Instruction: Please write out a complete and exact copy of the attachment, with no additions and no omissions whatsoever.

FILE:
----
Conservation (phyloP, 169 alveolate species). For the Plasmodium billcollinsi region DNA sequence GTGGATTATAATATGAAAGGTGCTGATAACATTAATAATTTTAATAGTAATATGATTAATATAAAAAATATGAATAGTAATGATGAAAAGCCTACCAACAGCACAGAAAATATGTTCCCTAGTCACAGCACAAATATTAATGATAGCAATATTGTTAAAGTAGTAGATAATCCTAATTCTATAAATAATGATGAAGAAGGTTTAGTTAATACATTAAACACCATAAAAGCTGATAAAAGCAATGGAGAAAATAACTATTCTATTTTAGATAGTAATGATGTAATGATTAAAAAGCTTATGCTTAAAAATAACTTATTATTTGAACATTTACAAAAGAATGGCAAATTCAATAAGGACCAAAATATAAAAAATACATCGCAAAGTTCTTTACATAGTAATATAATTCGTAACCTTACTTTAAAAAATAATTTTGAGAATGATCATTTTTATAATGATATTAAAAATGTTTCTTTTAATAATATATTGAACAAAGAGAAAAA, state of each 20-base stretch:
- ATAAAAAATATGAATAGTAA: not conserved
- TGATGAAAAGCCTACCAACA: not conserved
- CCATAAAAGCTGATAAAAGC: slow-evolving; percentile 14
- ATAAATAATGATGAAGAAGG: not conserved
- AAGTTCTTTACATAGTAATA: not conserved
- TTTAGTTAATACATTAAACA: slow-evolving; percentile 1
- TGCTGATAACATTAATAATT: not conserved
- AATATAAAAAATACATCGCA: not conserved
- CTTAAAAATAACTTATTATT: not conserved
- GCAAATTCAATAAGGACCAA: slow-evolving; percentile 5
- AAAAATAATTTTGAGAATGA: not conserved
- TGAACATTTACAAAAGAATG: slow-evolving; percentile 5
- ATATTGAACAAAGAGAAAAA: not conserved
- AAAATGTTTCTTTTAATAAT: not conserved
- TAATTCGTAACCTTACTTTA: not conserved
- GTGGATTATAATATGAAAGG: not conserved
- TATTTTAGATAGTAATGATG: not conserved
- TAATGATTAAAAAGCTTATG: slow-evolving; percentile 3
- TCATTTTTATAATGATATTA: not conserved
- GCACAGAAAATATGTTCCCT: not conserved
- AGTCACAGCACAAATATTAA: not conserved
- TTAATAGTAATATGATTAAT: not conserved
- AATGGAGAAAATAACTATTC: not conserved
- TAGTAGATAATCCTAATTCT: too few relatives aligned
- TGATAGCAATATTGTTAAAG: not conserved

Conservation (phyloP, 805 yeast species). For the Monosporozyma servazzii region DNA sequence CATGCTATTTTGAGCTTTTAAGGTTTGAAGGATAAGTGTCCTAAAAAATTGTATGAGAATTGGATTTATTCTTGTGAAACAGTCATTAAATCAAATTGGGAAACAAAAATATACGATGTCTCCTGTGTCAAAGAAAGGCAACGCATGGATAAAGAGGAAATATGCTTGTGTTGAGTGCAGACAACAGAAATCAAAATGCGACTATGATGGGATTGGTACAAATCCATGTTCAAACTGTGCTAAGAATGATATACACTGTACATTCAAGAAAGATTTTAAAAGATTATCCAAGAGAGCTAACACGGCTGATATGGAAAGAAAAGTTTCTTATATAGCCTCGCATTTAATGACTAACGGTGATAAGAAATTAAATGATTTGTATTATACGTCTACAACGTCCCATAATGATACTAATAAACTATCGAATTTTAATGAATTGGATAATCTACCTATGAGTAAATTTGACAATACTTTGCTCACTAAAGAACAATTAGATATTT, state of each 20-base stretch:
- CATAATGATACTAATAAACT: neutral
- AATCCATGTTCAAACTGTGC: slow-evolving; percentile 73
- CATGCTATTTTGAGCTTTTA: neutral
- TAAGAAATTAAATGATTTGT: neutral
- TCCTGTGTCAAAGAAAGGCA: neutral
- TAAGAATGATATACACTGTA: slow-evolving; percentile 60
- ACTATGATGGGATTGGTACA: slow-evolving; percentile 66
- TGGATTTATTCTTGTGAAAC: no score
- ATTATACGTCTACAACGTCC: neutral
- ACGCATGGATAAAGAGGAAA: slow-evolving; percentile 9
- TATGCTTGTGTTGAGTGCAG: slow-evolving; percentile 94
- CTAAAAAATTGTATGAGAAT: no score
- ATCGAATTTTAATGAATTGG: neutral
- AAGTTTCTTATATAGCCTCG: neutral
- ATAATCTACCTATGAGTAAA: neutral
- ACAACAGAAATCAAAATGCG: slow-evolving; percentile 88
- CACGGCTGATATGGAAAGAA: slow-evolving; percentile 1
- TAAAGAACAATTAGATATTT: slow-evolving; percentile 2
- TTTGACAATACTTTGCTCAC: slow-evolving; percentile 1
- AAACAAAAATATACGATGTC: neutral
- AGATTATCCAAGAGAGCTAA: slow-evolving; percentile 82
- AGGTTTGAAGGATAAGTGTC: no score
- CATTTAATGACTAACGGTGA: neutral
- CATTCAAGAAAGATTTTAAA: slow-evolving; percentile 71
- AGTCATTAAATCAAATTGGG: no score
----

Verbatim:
Conservation (phyloP, 169 alveolate species). For the Plasmodium billcollinsi region DNA sequence GTGGATTATAATATGAAAGGTGCTGATAACATTAATAATTTTAATAGTAATATGATTAATATAAAAAATATGAATAGTAATGATGAAAAGCCTACCAACAGCACAGAAAATATGTTCCCTAGTCACAGCACAAATATTAATGATAGCAATATTGTTAAAGTAGTAGATAATCCTAATTCTATAAATAATGATGAAGAAGGTTTAGTTAATACATTAAACACCATAAAAGCTGATAAAAGCAATGGAGAAAATAACTATTCTATTTTAGATAGTAATGATGTAATGATTAAAAAGCTTATGCTTAAAAATAACTTATTATTTGAACATTTACAAAAGAATGGCAAATTCAATAAGGACCAAAATATAAAAAATACATCGCAAAGTTCTTTACATAGTAATATAATTCGTAACCTTACTTTAAAAAATAATTTTGAGAATGATCATTTTTATAATGATATTAAAAATGTTTCTTTTAATAATATATTGAACAAAGAGAAAAA, state of each 20-base stretch:
- ATAAAAAATATGAATAGTAA: not conserved
- TGATGAAAAGCCTACCAACA: not conserved
- CCATAAAAGCTGATAAAAGC: slow-evolving; percentile 14
- ATAAATAATGATGAAGAAGG: not conserved
- AAGTTCTTTACATAGTAATA: not conserved
- TTTAGTTAATACATTAAACA: slow-evolving; percentile 1
- TGCTGATAACATTAATAATT: not conserved
- AATATAAAAAATACATCGCA: not conserved
- CTTAAAAATAACTTATTATT: not conserved
- GCAAATTCAATAAGGACCAA: slow-evolving; percentile 5
- AAAAATAATTTTGAGAATGA: not conserved
- TGAACATTTACAAAAGAATG: slow-evolving; percentile 5
- ATATTGAACAAAGAGAAAAA: not conserved
- AAAATGTTTCTTTTAATAAT: not conserved
- TAATTCGTAACCTTACTTTA: not conserved
- GTGGATTATAATATGAAAGG: not conserved
- TATTTTAGATAGTAATGATG: not conserved
- TAATGATTAAAAAGCTTATG: slow-evolving; percentile 3
- TCATTTTTATAATGATATTA: not conserved
- GCACAGAAAATATGTTCCCT: not conserved
- AGTCACAGCACAAATATTAA: not conserved
- TTAATAGTAATATGATTAAT: not conserved
- AATGGAGAAAATAACTATTC: not conserved
- TAGTAGATAATCCTAATTCT: too few relatives aligned
- TGATAGCAATATTGTTAAAG: not conserved

Conservation (phyloP, 805 yeast species). For the Monosporozyma servazzii region DNA sequence CATGCTATTTTGAGCTTTTAAGGTTTGAAGGATAAGTGTCCTAAAAAATTGTATGAGAATTGGATTTATTCTTGTGAAACAGTCATTAAATCAAATTGGGAAACAAAAATATACGATGTCTCCTGTGTCAAAGAAAGGCAACGCATGGATAAAGAGGAAATATGCTTGTGTTGAGTGCAGACAACAGAAATCAAAATGCGACTATGATGGGATTGGTACAAATCCATGTTCAAACTGTGCTAAGAATGATATACACTGTACATTCAAGAAAGATTTTAAAAGATTATCCAAGAGAGCTAACACGGCTGATATGGAAAGAAAAGTTTCTTATATAGCCTCGCATTTAATGACTAACGGTGATAAGAAATTAAATGATTTGTATTATACGTCTACAACGTCCCATAATGATACTAATAAACTATCGAATTTTAATGAATTGGATAATCTACCTATGAGTAAATTTGACAATACTTTGCTCACTAAAGAACAATTAGATATTT, state of each 20-base stretch:
- CATAATGATACTAATAAACT: neutral
- AATCCATGTTCAAACTGTGC: slow-evolving; percentile 73
- CATGCTATTTTGAGCTTTTA: neutral
- TAAGAAATTAAATGATTTGT: neutral
- TCCTGTGTCAAAGAAAGGCA: neutral
- TAAGAATGATATACACTGTA: slow-evolving; percentile 60
- ACTATGATGGGATTGGTACA: slow-evolving; percentile 66
- TGGATTTATTCTTGTGAAAC: no score
- ATTATACGTCTACAACGTCC: neutral
- ACGCATGGATAAAGAGGAAA: slow-evolving; percentile 9
- TATGCTTGTGTTGAGTGCAG: slow-evolving; percentile 94
- CTAAAAAATTGTATGAGAAT: no score
- ATCGAATTTTAATGAATTGG: neutral
- AAGTTTCTTATATAGCCTCG: neutral
- ATAATCTACCTATGAGTAAA: neutral
- ACAACAGAAATCAAAATGCG: slow-evolving; percentile 88
- CACGGCTGATATGGAAAGAA: slow-evolving; percentile 1
- TAAAGAACAATTAGATATTT: slow-evolving; percentile 2
- TTTGACAATACTTTGCTCAC: slow-evolving; percentile 1
- AAACAAAAATATACGATGTC: neutral
- AGATTATCCAAGAGAGCTAA: slow-evolving; percentile 82
- AGGTTTGAAGGATAAGTGTC: no score
- CATTTAATGACTAACGGTGA: neutral
- CATTCAAGAAAGATTTTAAA: slow-evolving; percentile 71
- AGTCATTAAATCAAATTGGG: no score